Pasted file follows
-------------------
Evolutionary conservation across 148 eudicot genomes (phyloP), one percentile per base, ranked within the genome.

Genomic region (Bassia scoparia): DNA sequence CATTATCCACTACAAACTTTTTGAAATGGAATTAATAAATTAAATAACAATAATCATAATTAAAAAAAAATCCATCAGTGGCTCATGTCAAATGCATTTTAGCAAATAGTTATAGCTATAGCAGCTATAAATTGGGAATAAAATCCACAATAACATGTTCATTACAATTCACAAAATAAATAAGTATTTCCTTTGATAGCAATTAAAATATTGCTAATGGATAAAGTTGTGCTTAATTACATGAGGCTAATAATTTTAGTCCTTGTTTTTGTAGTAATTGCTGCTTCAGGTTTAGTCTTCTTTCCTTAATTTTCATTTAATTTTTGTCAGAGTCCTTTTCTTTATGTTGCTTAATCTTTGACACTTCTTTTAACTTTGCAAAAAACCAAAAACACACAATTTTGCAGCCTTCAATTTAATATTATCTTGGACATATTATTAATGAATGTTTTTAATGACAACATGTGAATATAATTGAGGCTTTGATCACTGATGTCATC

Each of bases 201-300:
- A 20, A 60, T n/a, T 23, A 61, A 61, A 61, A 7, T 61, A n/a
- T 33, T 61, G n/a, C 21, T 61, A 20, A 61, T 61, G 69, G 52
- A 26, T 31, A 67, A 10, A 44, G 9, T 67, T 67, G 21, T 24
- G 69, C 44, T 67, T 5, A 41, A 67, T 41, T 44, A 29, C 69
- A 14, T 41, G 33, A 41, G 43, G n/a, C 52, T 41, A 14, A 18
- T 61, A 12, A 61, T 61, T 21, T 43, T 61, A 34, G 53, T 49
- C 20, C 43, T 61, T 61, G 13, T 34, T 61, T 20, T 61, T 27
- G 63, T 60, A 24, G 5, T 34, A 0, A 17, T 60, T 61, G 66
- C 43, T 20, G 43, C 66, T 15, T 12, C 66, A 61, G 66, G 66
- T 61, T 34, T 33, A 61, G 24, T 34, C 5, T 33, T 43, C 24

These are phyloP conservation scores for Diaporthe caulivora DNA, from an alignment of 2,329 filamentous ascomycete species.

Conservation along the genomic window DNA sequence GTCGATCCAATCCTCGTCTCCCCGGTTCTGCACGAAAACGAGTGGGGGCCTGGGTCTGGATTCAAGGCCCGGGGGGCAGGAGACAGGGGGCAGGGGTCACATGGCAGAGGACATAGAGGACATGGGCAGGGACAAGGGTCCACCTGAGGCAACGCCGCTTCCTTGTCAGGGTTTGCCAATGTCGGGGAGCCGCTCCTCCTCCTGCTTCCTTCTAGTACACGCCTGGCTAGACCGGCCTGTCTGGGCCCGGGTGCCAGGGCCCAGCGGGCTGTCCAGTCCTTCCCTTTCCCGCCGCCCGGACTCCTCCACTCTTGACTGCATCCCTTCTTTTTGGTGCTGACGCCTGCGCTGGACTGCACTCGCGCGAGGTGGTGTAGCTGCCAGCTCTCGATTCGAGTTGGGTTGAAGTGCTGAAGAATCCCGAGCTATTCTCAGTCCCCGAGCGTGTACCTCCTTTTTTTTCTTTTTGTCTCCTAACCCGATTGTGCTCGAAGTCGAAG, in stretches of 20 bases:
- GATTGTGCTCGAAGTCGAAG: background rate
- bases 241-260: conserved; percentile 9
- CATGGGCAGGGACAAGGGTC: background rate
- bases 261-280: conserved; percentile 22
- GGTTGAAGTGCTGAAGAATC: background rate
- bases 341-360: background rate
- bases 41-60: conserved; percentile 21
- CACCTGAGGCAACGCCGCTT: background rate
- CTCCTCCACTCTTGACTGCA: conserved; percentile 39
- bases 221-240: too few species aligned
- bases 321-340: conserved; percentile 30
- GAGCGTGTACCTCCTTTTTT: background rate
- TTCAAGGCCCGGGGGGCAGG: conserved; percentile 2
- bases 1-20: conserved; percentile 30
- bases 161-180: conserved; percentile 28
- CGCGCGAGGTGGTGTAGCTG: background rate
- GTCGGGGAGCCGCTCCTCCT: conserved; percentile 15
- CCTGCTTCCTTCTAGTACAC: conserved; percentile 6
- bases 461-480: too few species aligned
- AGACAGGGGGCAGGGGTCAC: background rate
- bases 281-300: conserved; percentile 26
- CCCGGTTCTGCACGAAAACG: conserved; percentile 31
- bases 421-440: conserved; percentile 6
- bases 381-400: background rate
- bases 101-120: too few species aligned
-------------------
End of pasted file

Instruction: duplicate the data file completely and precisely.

Evolutionary conservation across 148 eudicot genomes (phyloP), one percentile per base, ranked within the genome.

Genomic region (Bassia scoparia): DNA sequence CATTATCCACTACAAACTTTTTGAAATGGAATTAATAAATTAAATAACAATAATCATAATTAAAAAAAAATCCATCAGTGGCTCATGTCAAATGCATTTTAGCAAATAGTTATAGCTATAGCAGCTATAAATTGGGAATAAAATCCACAATAACATGTTCATTACAATTCACAAAATAAATAAGTATTTCCTTTGATAGCAATTAAAATATTGCTAATGGATAAAGTTGTGCTTAATTACATGAGGCTAATAATTTTAGTCCTTGTTTTTGTAGTAATTGCTGCTTCAGGTTTAGTCTTCTTTCCTTAATTTTCATTTAATTTTTGTCAGAGTCCTTTTCTTTATGTTGCTTAATCTTTGACACTTCTTTTAACTTTGCAAAAAACCAAAAACACACAATTTTGCAGCCTTCAATTTAATATTATCTTGGACATATTATTAATGAATGTTTTTAATGACAACATGTGAATATAATTGAGGCTTTGATCACTGATGTCATC

Each of bases 201-300:
- A 20, A 60, T n/a, T 23, A 61, A 61, A 61, A 7, T 61, A n/a
- T 33, T 61, G n/a, C 21, T 61, A 20, A 61, T 61, G 69, G 52
- A 26, T 31, A 67, A 10, A 44, G 9, T 67, T 67, G 21, T 24
- G 69, C 44, T 67, T 5, A 41, A 67, T 41, T 44, A 29, C 69
- A 14, T 41, G 33, A 41, G 43, G n/a, C 52, T 41, A 14, A 18
- T 61, A 12, A 61, T 61, T 21, T 43, T 61, A 34, G 53, T 49
- C 20, C 43, T 61, T 61, G 13, T 34, T 61, T 20, T 61, T 27
- G 63, T 60, A 24, G 5, T 34, A 0, A 17, T 60, T 61, G 66
- C 43, T 20, G 43, C 66, T 15, T 12, C 66, A 61, G 66, G 66
- T 61, T 34, T 33, A 61, G 24, T 34, C 5, T 33, T 43, C 24

These are phyloP conservation scores for Diaporthe caulivora DNA, from an alignment of 2,329 filamentous ascomycete species.

Conservation along the genomic window DNA sequence GTCGATCCAATCCTCGTCTCCCCGGTTCTGCACGAAAACGAGTGGGGGCCTGGGTCTGGATTCAAGGCCCGGGGGGCAGGAGACAGGGGGCAGGGGTCACATGGCAGAGGACATAGAGGACATGGGCAGGGACAAGGGTCCACCTGAGGCAACGCCGCTTCCTTGTCAGGGTTTGCCAATGTCGGGGAGCCGCTCCTCCTCCTGCTTCCTTCTAGTACACGCCTGGCTAGACCGGCCTGTCTGGGCCCGGGTGCCAGGGCCCAGCGGGCTGTCCAGTCCTTCCCTTTCCCGCCGCCCGGACTCCTCCACTCTTGACTGCATCCCTTCTTTTTGGTGCTGACGCCTGCGCTGGACTGCACTCGCGCGAGGTGGTGTAGCTGCCAGCTCTCGATTCGAGTTGGGTTGAAGTGCTGAAGAATCCCGAGCTATTCTCAGTCCCCGAGCGTGTACCTCCTTTTTTTTCTTTTTGTCTCCTAACCCGATTGTGCTCGAAGTCGAAG, in stretches of 20 bases:
- GATTGTGCTCGAAGTCGAAG: background rate
- bases 241-260: conserved; percentile 9
- CATGGGCAGGGACAAGGGTC: background rate
- bases 261-280: conserved; percentile 22
- GGTTGAAGTGCTGAAGAATC: background rate
- bases 341-360: background rate
- bases 41-60: conserved; percentile 21
- CACCTGAGGCAACGCCGCTT: background rate
- CTCCTCCACTCTTGACTGCA: conserved; percentile 39
- bases 221-240: too few species aligned
- bases 321-340: conserved; percentile 30
- GAGCGTGTACCTCCTTTTTT: background rate
- TTCAAGGCCCGGGGGGCAGG: conserved; percentile 2
- bases 1-20: conserved; percentile 30
- bases 161-180: conserved; percentile 28
- CGCGCGAGGTGGTGTAGCTG: background rate
- GTCGGGGAGCCGCTCCTCCT: conserved; percentile 15
- CCTGCTTCCTTCTAGTACAC: conserved; percentile 6
- bases 461-480: too few species aligned
- AGACAGGGGGCAGGGGTCAC: background rate
- bases 281-300: conserved; percentile 26
- CCCGGTTCTGCACGAAAACG: conserved; percentile 31
- bases 421-440: conserved; percentile 6
- bases 381-400: background rate
- bases 101-120: too few species aligned